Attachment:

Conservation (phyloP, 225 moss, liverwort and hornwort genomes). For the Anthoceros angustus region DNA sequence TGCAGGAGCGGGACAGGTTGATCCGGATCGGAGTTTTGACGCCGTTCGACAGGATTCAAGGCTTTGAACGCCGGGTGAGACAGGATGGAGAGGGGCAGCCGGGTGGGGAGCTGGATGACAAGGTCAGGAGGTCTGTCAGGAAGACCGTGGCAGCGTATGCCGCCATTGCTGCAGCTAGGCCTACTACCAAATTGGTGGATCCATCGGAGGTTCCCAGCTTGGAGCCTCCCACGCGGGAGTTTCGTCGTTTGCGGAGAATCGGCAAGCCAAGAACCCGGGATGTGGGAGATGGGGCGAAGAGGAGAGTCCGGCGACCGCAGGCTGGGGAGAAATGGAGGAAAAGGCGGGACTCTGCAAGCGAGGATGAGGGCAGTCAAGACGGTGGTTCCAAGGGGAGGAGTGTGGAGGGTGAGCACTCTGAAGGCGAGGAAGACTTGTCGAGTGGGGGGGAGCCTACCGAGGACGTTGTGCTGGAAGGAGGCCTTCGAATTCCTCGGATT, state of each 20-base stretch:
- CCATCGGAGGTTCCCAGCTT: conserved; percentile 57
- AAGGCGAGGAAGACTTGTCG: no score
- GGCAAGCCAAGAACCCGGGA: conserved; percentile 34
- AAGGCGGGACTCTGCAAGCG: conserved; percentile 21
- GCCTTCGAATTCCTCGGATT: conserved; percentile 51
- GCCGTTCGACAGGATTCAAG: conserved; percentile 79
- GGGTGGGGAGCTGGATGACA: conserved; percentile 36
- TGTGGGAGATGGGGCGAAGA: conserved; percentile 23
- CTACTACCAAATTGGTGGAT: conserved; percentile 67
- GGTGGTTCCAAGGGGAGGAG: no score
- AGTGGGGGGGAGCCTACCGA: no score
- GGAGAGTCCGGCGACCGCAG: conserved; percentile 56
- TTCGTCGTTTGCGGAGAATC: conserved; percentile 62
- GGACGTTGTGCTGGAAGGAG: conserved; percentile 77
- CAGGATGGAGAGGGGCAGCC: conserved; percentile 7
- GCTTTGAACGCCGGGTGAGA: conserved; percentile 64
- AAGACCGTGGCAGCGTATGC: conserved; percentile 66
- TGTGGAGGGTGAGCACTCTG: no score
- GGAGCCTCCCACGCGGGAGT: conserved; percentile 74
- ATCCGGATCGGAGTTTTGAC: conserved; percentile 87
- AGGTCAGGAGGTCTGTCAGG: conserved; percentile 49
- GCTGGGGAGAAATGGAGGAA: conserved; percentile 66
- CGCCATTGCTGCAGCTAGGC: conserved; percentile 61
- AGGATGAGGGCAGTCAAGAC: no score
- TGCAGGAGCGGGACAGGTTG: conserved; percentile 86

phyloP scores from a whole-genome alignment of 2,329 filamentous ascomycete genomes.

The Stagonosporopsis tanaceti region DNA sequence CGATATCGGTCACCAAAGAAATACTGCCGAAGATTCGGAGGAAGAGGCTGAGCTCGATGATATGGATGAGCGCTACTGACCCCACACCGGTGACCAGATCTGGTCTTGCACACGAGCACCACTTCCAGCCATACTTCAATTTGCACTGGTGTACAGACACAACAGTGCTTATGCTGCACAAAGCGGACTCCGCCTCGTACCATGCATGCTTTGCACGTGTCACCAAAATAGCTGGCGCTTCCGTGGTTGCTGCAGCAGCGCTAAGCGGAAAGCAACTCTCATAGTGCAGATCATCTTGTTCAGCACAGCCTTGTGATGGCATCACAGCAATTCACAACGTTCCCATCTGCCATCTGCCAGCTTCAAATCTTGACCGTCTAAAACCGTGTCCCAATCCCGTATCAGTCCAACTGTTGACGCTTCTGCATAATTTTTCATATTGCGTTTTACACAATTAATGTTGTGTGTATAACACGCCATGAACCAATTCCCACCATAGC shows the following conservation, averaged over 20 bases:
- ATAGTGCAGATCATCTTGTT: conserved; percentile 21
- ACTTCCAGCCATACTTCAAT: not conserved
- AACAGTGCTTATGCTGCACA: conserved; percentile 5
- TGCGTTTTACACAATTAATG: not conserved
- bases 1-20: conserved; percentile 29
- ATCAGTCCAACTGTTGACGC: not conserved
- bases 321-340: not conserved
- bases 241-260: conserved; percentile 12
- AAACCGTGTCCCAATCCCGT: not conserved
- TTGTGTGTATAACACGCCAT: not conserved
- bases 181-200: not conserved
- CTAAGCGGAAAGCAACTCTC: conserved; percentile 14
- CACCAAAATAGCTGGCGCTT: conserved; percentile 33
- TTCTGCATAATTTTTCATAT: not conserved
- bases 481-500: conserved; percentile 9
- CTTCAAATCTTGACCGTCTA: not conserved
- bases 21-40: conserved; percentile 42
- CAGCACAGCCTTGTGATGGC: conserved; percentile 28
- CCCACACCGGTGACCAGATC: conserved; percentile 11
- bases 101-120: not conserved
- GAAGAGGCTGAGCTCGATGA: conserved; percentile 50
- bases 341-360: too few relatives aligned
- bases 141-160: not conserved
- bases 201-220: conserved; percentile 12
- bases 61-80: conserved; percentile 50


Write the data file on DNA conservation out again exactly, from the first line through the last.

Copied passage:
Conservation (phyloP, 225 moss, liverwort and hornwort genomes). For the Anthoceros angustus region DNA sequence TGCAGGAGCGGGACAGGTTGATCCGGATCGGAGTTTTGACGCCGTTCGACAGGATTCAAGGCTTTGAACGCCGGGTGAGACAGGATGGAGAGGGGCAGCCGGGTGGGGAGCTGGATGACAAGGTCAGGAGGTCTGTCAGGAAGACCGTGGCAGCGTATGCCGCCATTGCTGCAGCTAGGCCTACTACCAAATTGGTGGATCCATCGGAGGTTCCCAGCTTGGAGCCTCCCACGCGGGAGTTTCGTCGTTTGCGGAGAATCGGCAAGCCAAGAACCCGGGATGTGGGAGATGGGGCGAAGAGGAGAGTCCGGCGACCGCAGGCTGGGGAGAAATGGAGGAAAAGGCGGGACTCTGCAAGCGAGGATGAGGGCAGTCAAGACGGTGGTTCCAAGGGGAGGAGTGTGGAGGGTGAGCACTCTGAAGGCGAGGAAGACTTGTCGAGTGGGGGGGAGCCTACCGAGGACGTTGTGCTGGAAGGAGGCCTTCGAATTCCTCGGATT, state of each 20-base stretch:
- CCATCGGAGGTTCCCAGCTT: conserved; percentile 57
- AAGGCGAGGAAGACTTGTCG: no score
- GGCAAGCCAAGAACCCGGGA: conserved; percentile 34
- AAGGCGGGACTCTGCAAGCG: conserved; percentile 21
- GCCTTCGAATTCCTCGGATT: conserved; percentile 51
- GCCGTTCGACAGGATTCAAG: conserved; percentile 79
- GGGTGGGGAGCTGGATGACA: conserved; percentile 36
- TGTGGGAGATGGGGCGAAGA: conserved; percentile 23
- CTACTACCAAATTGGTGGAT: conserved; percentile 67
- GGTGGTTCCAAGGGGAGGAG: no score
- AGTGGGGGGGAGCCTACCGA: no score
- GGAGAGTCCGGCGACCGCAG: conserved; percentile 56
- TTCGTCGTTTGCGGAGAATC: conserved; percentile 62
- GGACGTTGTGCTGGAAGGAG: conserved; percentile 77
- CAGGATGGAGAGGGGCAGCC: conserved; percentile 7
- GCTTTGAACGCCGGGTGAGA: conserved; percentile 64
- AAGACCGTGGCAGCGTATGC: conserved; percentile 66
- TGTGGAGGGTGAGCACTCTG: no score
- GGAGCCTCCCACGCGGGAGT: conserved; percentile 74
- ATCCGGATCGGAGTTTTGAC: conserved; percentile 87
- AGGTCAGGAGGTCTGTCAGG: conserved; percentile 49
- GCTGGGGAGAAATGGAGGAA: conserved; percentile 66
- CGCCATTGCTGCAGCTAGGC: conserved; percentile 61
- AGGATGAGGGCAGTCAAGAC: no score
- TGCAGGAGCGGGACAGGTTG: conserved; percentile 86

phyloP scores from a whole-genome alignment of 2,329 filamentous ascomycete genomes.

The Stagonosporopsis tanaceti region DNA sequence CGATATCGGTCACCAAAGAAATACTGCCGAAGATTCGGAGGAAGAGGCTGAGCTCGATGATATGGATGAGCGCTACTGACCCCACACCGGTGACCAGATCTGGTCTTGCACACGAGCACCACTTCCAGCCATACTTCAATTTGCACTGGTGTACAGACACAACAGTGCTTATGCTGCACAAAGCGGACTCCGCCTCGTACCATGCATGCTTTGCACGTGTCACCAAAATAGCTGGCGCTTCCGTGGTTGCTGCAGCAGCGCTAAGCGGAAAGCAACTCTCATAGTGCAGATCATCTTGTTCAGCACAGCCTTGTGATGGCATCACAGCAATTCACAACGTTCCCATCTGCCATCTGCCAGCTTCAAATCTTGACCGTCTAAAACCGTGTCCCAATCCCGTATCAGTCCAACTGTTGACGCTTCTGCATAATTTTTCATATTGCGTTTTACACAATTAATGTTGTGTGTATAACACGCCATGAACCAATTCCCACCATAGC shows the following conservation, averaged over 20 bases:
- ATAGTGCAGATCATCTTGTT: conserved; percentile 21
- ACTTCCAGCCATACTTCAAT: not conserved
- AACAGTGCTTATGCTGCACA: conserved; percentile 5
- TGCGTTTTACACAATTAATG: not conserved
- bases 1-20: conserved; percentile 29
- ATCAGTCCAACTGTTGACGC: not conserved
- bases 321-340: not conserved
- bases 241-260: conserved; percentile 12
- AAACCGTGTCCCAATCCCGT: not conserved
- TTGTGTGTATAACACGCCAT: not conserved
- bases 181-200: not conserved
- CTAAGCGGAAAGCAACTCTC: conserved; percentile 14
- CACCAAAATAGCTGGCGCTT: conserved; percentile 33
- TTCTGCATAATTTTTCATAT: not conserved
- bases 481-500: conserved; percentile 9
- CTTCAAATCTTGACCGTCTA: not conserved
- bases 21-40: conserved; percentile 42
- CAGCACAGCCTTGTGATGGC: conserved; percentile 28
- CCCACACCGGTGACCAGATC: conserved; percentile 11
- bases 101-120: not conserved
- GAAGAGGCTGAGCTCGATGA: conserved; percentile 50
- bases 341-360: too few relatives aligned
- bases 141-160: not conserved
- bases 201-220: conserved; percentile 12
- bases 61-80: conserved; percentile 50